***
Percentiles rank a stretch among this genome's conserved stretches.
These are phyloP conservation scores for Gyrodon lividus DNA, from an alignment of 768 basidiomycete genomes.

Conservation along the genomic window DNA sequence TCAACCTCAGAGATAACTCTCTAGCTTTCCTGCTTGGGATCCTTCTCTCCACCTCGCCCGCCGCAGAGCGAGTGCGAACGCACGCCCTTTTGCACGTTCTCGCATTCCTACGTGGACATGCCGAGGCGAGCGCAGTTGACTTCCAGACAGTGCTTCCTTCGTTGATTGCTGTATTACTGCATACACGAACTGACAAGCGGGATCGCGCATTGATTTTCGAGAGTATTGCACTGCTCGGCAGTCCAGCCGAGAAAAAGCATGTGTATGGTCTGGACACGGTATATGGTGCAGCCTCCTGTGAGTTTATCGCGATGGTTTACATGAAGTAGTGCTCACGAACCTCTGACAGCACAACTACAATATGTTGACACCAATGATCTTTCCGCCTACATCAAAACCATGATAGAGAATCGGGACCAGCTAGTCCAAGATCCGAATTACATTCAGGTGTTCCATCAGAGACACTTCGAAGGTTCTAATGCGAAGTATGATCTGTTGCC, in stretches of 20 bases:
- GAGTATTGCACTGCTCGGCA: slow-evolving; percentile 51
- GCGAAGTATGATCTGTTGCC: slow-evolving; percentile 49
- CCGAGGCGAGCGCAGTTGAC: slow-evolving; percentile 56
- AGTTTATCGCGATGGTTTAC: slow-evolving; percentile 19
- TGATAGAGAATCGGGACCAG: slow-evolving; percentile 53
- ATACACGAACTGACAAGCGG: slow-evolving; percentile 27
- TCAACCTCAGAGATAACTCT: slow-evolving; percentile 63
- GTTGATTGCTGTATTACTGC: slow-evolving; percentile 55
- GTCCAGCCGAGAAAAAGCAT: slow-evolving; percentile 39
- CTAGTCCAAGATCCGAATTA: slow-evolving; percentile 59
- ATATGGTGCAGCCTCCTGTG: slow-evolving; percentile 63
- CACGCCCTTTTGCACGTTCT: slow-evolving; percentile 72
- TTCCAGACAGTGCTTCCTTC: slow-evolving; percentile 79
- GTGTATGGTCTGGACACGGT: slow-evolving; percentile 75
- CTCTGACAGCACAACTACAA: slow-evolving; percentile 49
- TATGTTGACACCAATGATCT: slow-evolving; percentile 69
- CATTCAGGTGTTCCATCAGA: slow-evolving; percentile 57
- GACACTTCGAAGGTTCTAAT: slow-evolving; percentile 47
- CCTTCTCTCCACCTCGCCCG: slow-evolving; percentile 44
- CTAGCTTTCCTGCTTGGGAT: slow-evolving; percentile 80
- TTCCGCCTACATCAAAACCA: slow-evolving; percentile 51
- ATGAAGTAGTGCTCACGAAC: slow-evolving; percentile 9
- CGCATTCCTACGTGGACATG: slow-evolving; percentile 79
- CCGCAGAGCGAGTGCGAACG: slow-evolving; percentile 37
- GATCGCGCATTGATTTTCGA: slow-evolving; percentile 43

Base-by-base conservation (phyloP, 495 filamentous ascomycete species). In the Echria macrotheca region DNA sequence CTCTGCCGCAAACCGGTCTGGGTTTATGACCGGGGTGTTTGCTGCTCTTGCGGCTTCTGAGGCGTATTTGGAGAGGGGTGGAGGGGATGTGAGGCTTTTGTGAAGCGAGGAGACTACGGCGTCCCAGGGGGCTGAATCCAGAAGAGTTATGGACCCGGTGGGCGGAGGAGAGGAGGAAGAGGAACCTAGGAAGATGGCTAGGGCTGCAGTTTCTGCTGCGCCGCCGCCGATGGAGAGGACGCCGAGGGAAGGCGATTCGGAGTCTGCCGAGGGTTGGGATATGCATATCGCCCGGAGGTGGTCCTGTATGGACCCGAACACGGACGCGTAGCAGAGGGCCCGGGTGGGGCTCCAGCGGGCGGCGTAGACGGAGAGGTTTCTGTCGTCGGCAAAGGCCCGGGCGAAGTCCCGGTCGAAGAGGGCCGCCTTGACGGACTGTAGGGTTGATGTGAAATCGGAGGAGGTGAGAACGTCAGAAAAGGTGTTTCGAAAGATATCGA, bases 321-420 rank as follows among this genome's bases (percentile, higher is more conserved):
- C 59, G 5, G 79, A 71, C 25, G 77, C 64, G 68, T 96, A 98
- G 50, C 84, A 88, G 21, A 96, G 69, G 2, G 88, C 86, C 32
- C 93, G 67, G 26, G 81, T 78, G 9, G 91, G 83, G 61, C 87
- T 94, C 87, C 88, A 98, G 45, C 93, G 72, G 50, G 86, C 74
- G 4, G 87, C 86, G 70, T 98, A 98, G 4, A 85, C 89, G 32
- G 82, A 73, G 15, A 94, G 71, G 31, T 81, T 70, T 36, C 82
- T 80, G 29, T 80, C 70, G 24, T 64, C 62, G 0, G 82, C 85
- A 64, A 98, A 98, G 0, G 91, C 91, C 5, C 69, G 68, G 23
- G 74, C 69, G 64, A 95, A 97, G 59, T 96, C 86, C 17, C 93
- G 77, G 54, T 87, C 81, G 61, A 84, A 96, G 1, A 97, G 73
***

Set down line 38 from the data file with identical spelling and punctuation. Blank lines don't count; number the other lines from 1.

- G 74, C 69, G 64, A 95, A 97, G 59, T 96, C 86, C 17, C 93